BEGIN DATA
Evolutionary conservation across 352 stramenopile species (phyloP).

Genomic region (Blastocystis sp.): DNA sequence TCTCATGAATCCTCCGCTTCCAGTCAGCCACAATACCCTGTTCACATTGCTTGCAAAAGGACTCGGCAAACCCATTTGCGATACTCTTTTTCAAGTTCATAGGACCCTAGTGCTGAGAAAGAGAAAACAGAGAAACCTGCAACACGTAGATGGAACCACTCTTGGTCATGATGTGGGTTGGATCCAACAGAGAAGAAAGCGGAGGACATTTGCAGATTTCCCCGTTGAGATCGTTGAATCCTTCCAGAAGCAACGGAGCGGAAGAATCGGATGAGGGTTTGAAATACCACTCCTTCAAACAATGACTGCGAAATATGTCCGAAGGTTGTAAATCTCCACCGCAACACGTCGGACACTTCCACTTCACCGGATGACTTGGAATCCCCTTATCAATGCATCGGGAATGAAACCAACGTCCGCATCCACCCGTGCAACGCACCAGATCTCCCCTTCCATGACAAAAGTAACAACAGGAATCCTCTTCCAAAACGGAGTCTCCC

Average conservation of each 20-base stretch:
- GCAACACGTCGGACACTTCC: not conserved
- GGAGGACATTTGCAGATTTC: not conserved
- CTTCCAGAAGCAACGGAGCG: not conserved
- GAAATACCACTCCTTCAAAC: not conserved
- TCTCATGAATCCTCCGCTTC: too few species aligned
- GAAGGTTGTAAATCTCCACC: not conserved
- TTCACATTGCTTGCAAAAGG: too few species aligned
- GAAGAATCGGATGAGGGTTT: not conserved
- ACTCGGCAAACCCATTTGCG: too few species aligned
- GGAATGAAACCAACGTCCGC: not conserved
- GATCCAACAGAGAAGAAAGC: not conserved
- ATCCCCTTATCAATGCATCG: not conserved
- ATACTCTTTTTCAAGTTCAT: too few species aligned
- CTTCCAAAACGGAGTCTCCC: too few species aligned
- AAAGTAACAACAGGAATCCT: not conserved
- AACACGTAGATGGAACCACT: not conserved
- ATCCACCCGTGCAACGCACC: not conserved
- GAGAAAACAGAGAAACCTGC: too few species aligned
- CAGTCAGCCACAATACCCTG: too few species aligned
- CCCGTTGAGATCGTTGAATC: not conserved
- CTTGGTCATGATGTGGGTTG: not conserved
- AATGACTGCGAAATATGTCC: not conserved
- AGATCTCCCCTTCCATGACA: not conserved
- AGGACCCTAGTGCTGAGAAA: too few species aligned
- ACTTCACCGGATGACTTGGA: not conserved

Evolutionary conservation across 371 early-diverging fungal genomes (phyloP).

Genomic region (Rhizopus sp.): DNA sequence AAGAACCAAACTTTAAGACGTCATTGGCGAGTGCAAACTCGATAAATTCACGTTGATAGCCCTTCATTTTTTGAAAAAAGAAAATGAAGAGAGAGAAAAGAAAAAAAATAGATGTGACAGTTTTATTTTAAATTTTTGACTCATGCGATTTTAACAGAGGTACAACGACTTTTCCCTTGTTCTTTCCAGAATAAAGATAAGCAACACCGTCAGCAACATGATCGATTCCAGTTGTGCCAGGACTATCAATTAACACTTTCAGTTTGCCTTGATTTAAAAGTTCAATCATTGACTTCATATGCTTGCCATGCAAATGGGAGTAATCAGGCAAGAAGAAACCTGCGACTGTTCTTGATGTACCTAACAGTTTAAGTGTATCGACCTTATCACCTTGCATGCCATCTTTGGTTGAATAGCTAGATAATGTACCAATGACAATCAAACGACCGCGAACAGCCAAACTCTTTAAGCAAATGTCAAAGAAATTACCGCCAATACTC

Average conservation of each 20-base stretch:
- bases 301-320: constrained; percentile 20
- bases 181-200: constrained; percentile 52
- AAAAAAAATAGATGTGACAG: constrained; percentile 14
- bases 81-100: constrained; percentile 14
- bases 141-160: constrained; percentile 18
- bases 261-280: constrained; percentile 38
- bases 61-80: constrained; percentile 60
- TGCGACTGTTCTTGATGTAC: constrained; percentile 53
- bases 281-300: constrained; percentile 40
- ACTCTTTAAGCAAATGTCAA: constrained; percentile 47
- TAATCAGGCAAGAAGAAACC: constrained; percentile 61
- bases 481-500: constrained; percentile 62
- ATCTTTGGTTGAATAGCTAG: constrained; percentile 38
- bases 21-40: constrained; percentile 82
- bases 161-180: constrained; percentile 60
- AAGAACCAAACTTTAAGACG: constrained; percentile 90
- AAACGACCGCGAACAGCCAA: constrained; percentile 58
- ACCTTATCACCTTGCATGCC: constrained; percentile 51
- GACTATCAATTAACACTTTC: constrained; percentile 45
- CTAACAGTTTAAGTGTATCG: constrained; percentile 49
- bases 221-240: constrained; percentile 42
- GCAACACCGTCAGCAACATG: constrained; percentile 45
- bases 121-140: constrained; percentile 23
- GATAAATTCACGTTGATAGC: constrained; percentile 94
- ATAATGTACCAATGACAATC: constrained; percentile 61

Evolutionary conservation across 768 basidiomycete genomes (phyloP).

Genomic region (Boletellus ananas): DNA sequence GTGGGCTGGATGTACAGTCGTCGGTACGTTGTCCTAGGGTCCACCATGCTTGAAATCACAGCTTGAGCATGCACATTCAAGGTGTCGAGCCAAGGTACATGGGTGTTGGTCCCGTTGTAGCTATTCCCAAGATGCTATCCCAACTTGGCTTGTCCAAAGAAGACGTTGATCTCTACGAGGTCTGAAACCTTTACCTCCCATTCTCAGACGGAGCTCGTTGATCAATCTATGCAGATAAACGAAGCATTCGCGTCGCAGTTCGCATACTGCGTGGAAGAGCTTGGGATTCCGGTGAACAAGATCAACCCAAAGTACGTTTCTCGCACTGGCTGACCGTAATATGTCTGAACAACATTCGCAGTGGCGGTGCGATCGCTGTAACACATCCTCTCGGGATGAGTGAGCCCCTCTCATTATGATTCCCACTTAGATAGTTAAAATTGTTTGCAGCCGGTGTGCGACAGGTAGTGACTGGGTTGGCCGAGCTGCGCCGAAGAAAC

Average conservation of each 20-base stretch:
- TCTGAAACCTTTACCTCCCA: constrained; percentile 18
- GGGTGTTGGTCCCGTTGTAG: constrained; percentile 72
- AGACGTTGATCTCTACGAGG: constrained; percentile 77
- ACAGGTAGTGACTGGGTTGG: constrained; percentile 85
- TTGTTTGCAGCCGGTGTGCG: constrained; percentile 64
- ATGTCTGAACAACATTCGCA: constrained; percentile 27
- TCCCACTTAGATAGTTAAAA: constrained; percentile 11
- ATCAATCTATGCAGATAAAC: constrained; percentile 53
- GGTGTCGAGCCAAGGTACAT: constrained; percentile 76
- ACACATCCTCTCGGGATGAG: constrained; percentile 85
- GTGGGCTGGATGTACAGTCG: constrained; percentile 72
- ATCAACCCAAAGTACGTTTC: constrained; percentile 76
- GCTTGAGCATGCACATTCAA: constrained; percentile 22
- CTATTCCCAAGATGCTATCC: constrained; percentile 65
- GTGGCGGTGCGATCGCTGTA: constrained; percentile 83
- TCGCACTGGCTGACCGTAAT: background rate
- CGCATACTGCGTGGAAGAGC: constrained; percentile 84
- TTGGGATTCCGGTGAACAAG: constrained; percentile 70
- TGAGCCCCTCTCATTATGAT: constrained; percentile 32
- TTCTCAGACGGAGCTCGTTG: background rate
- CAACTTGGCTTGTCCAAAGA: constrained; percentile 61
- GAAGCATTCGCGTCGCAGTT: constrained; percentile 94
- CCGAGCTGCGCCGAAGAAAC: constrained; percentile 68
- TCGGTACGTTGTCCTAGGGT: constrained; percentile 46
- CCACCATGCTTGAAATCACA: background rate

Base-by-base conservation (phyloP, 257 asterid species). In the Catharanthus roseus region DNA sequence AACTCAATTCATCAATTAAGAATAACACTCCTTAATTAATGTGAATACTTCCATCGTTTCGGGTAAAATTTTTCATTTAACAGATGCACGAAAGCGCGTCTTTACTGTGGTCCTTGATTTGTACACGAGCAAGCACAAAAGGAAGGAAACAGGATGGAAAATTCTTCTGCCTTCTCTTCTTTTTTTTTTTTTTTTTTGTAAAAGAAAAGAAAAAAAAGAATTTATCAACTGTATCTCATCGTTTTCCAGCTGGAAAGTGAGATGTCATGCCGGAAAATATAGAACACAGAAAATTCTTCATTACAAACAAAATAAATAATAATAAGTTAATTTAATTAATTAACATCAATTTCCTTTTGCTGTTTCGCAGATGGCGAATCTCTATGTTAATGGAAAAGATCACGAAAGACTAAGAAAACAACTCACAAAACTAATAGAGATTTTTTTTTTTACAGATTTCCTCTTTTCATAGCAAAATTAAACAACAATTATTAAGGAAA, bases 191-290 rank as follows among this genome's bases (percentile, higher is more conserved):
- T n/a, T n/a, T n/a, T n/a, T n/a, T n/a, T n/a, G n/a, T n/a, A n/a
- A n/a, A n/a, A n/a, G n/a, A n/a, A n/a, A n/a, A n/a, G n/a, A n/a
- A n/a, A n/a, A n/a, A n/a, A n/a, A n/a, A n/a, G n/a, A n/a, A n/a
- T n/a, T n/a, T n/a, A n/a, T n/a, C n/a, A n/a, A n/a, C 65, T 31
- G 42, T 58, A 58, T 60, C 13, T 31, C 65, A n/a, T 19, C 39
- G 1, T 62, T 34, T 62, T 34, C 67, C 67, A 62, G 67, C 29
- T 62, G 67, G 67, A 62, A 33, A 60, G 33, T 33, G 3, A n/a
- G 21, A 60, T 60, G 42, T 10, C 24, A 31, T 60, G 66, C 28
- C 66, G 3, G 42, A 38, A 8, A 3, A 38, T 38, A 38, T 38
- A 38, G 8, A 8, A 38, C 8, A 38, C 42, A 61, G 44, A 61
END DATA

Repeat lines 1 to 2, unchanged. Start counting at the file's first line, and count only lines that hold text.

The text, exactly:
Evolutionary conservation across 352 stramenopile species (phyloP).

Genomic region (Blastocystis sp.): DNA sequence TCTCATGAATCCTCCGCTTCCAGTCAGCCACAATACCCTGTTCACATTGCTTGCAAAAGGACTCGGCAAACCCATTTGCGATACTCTTTTTCAAGTTCATAGGACCCTAGTGCTGAGAAAGAGAAAACAGAGAAACCTGCAACACGTAGATGGAACCACTCTTGGTCATGATGTGGGTTGGATCCAACAGAGAAGAAAGCGGAGGACATTTGCAGATTTCCCCGTTGAGATCGTTGAATCCTTCCAGAAGCAACGGAGCGGAAGAATCGGATGAGGGTTTGAAATACCACTCCTTCAAACAATGACTGCGAAATATGTCCGAAGGTTGTAAATCTCCACCGCAACACGTCGGACACTTCCACTTCACCGGATGACTTGGAATCCCCTTATCAATGCATCGGGAATGAAACCAACGTCCGCATCCACCCGTGCAACGCACCAGATCTCCCCTTCCATGACAAAAGTAACAACAGGAATCCTCTTCCAAAACGGAGTCTCCC